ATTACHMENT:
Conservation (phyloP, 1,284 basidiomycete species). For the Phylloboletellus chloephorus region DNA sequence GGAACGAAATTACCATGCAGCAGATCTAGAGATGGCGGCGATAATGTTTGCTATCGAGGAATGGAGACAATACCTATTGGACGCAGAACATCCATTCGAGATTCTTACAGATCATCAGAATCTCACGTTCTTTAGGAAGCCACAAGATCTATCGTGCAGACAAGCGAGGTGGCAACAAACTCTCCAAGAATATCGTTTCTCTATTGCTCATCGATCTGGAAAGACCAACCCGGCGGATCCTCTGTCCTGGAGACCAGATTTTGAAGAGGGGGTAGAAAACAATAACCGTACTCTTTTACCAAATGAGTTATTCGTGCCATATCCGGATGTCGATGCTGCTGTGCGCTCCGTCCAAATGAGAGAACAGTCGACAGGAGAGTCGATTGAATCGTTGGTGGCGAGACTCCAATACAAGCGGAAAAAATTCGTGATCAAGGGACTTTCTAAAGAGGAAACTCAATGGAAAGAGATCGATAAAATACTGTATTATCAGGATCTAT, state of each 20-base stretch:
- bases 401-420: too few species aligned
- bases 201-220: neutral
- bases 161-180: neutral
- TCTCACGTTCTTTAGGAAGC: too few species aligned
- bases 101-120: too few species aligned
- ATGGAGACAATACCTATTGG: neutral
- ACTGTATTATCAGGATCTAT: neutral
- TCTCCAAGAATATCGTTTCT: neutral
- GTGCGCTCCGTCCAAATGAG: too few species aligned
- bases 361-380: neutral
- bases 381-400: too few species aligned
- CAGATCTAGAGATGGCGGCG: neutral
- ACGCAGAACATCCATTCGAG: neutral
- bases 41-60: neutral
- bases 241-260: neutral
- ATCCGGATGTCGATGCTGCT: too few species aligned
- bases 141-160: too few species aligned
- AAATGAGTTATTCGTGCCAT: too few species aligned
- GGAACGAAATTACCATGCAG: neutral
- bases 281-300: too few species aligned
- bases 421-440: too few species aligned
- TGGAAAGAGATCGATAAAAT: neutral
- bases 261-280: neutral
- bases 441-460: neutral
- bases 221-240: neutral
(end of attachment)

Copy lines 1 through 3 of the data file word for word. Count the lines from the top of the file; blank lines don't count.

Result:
Conservation (phyloP, 1,284 basidiomycete species). For the Phylloboletellus chloephorus region DNA sequence GGAACGAAATTACCATGCAGCAGATCTAGAGATGGCGGCGATAATGTTTGCTATCGAGGAATGGAGACAATACCTATTGGACGCAGAACATCCATTCGAGATTCTTACAGATCATCAGAATCTCACGTTCTTTAGGAAGCCACAAGATCTATCGTGCAGACAAGCGAGGTGGCAACAAACTCTCCAAGAATATCGTTTCTCTATTGCTCATCGATCTGGAAAGACCAACCCGGCGGATCCTCTGTCCTGGAGACCAGATTTTGAAGAGGGGGTAGAAAACAATAACCGTACTCTTTTACCAAATGAGTTATTCGTGCCATATCCGGATGTCGATGCTGCTGTGCGCTCCGTCCAAATGAGAGAACAGTCGACAGGAGAGTCGATTGAATCGTTGGTGGCGAGACTCCAATACAAGCGGAAAAAATTCGTGATCAAGGGACTTTCTAAAGAGGAAACTCAATGGAAAGAGATCGATAAAATACTGTATTATCAGGATCTAT, state of each 20-base stretch:
- bases 401-420: too few species aligned
- bases 201-220: neutral